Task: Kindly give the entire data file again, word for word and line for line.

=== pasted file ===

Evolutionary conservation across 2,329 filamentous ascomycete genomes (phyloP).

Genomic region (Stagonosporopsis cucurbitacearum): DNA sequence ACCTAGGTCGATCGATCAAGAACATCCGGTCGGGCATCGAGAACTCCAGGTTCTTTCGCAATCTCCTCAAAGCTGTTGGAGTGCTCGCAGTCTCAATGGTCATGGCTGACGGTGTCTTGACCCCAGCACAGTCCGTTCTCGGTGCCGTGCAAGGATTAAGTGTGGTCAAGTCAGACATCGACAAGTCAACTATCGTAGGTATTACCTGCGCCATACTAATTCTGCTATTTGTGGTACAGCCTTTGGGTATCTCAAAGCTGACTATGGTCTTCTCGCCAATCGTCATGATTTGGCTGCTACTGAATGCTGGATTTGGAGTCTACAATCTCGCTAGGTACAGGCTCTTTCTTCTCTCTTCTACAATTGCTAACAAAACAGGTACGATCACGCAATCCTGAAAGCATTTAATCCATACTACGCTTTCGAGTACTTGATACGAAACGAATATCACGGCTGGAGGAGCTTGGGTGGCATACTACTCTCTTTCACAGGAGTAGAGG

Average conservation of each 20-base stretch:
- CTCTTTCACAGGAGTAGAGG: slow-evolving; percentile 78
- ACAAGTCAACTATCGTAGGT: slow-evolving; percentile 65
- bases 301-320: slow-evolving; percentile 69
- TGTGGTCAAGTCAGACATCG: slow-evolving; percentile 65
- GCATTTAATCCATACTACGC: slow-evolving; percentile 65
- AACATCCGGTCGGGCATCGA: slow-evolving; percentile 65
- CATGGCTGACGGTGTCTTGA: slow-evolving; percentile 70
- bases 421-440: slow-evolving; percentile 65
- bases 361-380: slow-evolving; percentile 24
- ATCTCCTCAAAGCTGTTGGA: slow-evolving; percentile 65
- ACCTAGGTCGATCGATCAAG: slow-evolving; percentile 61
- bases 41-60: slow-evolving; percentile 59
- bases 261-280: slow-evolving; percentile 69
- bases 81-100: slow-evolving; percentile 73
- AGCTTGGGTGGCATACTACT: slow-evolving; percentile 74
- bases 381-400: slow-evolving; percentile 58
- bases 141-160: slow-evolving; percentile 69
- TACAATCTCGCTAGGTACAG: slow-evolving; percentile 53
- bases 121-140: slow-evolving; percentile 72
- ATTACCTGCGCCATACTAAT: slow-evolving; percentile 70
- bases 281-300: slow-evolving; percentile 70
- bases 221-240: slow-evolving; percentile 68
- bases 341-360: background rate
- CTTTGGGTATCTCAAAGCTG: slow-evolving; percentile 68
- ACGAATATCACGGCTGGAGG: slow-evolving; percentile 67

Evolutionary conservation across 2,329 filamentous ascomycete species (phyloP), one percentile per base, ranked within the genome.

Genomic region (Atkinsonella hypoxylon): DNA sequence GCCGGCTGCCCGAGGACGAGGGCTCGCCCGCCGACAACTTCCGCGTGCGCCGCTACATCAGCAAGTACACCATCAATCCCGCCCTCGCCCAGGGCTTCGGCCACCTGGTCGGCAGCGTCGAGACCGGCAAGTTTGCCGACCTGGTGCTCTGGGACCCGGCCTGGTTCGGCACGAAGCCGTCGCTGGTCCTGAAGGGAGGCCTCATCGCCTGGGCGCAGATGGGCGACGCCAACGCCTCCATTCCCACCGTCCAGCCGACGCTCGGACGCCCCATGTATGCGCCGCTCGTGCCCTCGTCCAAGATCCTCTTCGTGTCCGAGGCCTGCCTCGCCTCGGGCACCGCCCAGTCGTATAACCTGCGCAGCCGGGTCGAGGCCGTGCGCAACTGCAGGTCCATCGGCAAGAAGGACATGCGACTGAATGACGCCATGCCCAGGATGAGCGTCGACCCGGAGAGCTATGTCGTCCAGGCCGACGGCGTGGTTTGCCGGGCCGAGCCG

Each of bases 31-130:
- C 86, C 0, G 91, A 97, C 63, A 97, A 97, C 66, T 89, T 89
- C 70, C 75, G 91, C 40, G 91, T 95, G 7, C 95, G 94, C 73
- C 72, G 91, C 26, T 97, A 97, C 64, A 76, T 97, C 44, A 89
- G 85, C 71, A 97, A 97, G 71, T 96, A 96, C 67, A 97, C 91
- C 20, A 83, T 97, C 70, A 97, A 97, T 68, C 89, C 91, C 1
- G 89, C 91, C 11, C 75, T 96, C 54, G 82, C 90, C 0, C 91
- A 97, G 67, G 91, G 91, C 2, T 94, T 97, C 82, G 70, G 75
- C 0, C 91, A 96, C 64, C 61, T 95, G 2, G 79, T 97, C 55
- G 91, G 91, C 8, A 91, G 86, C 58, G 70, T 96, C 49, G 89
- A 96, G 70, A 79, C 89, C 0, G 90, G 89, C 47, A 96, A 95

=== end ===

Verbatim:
Evolutionary conservation across 2,329 filamentous ascomycete genomes (phyloP).

Genomic region (Stagonosporopsis cucurbitacearum): DNA sequence ACCTAGGTCGATCGATCAAGAACATCCGGTCGGGCATCGAGAACTCCAGGTTCTTTCGCAATCTCCTCAAAGCTGTTGGAGTGCTCGCAGTCTCAATGGTCATGGCTGACGGTGTCTTGACCCCAGCACAGTCCGTTCTCGGTGCCGTGCAAGGATTAAGTGTGGTCAAGTCAGACATCGACAAGTCAACTATCGTAGGTATTACCTGCGCCATACTAATTCTGCTATTTGTGGTACAGCCTTTGGGTATCTCAAAGCTGACTATGGTCTTCTCGCCAATCGTCATGATTTGGCTGCTACTGAATGCTGGATTTGGAGTCTACAATCTCGCTAGGTACAGGCTCTTTCTTCTCTCTTCTACAATTGCTAACAAAACAGGTACGATCACGCAATCCTGAAAGCATTTAATCCATACTACGCTTTCGAGTACTTGATACGAAACGAATATCACGGCTGGAGGAGCTTGGGTGGCATACTACTCTCTTTCACAGGAGTAGAGG

Average conservation of each 20-base stretch:
- CTCTTTCACAGGAGTAGAGG: slow-evolving; percentile 78
- ACAAGTCAACTATCGTAGGT: slow-evolving; percentile 65
- bases 301-320: slow-evolving; percentile 69
- TGTGGTCAAGTCAGACATCG: slow-evolving; percentile 65
- GCATTTAATCCATACTACGC: slow-evolving; percentile 65
- AACATCCGGTCGGGCATCGA: slow-evolving; percentile 65
- CATGGCTGACGGTGTCTTGA: slow-evolving; percentile 70
- bases 421-440: slow-evolving; percentile 65
- bases 361-380: slow-evolving; percentile 24
- ATCTCCTCAAAGCTGTTGGA: slow-evolving; percentile 65
- ACCTAGGTCGATCGATCAAG: slow-evolving; percentile 61
- bases 41-60: slow-evolving; percentile 59
- bases 261-280: slow-evolving; percentile 69
- bases 81-100: slow-evolving; percentile 73
- AGCTTGGGTGGCATACTACT: slow-evolving; percentile 74
- bases 381-400: slow-evolving; percentile 58
- bases 141-160: slow-evolving; percentile 69
- TACAATCTCGCTAGGTACAG: slow-evolving; percentile 53
- bases 121-140: slow-evolving; percentile 72
- ATTACCTGCGCCATACTAAT: slow-evolving; percentile 70
- bases 281-300: slow-evolving; percentile 70
- bases 221-240: slow-evolving; percentile 68
- bases 341-360: background rate
- CTTTGGGTATCTCAAAGCTG: slow-evolving; percentile 68
- ACGAATATCACGGCTGGAGG: slow-evolving; percentile 67

Evolutionary conservation across 2,329 filamentous ascomycete species (phyloP), one percentile per base, ranked within the genome.

Genomic region (Atkinsonella hypoxylon): DNA sequence GCCGGCTGCCCGAGGACGAGGGCTCGCCCGCCGACAACTTCCGCGTGCGCCGCTACATCAGCAAGTACACCATCAATCCCGCCCTCGCCCAGGGCTTCGGCCACCTGGTCGGCAGCGTCGAGACCGGCAAGTTTGCCGACCTGGTGCTCTGGGACCCGGCCTGGTTCGGCACGAAGCCGTCGCTGGTCCTGAAGGGAGGCCTCATCGCCTGGGCGCAGATGGGCGACGCCAACGCCTCCATTCCCACCGTCCAGCCGACGCTCGGACGCCCCATGTATGCGCCGCTCGTGCCCTCGTCCAAGATCCTCTTCGTGTCCGAGGCCTGCCTCGCCTCGGGCACCGCCCAGTCGTATAACCTGCGCAGCCGGGTCGAGGCCGTGCGCAACTGCAGGTCCATCGGCAAGAAGGACATGCGACTGAATGACGCCATGCCCAGGATGAGCGTCGACCCGGAGAGCTATGTCGTCCAGGCCGACGGCGTGGTTTGCCGGGCCGAGCCG

Each of bases 31-130:
- C 86, C 0, G 91, A 97, C 63, A 97, A 97, C 66, T 89, T 89
- C 70, C 75, G 91, C 40, G 91, T 95, G 7, C 95, G 94, C 73
- C 72, G 91, C 26, T 97, A 97, C 64, A 76, T 97, C 44, A 89
- G 85, C 71, A 97, A 97, G 71, T 96, A 96, C 67, A 97, C 91
- C 20, A 83, T 97, C 70, A 97, A 97, T 68, C 89, C 91, C 1
- G 89, C 91, C 11, C 75, T 96, C 54, G 82, C 90, C 0, C 91
- A 97, G 67, G 91, G 91, C 2, T 94, T 97, C 82, G 70, G 75
- C 0, C 91, A 96, C 64, C 61, T 95, G 2, G 79, T 97, C 55
- G 91, G 91, C 8, A 91, G 86, C 58, G 70, T 96, C 49, G 89
- A 96, G 70, A 79, C 89, C 0, G 90, G 89, C 47, A 96, A 95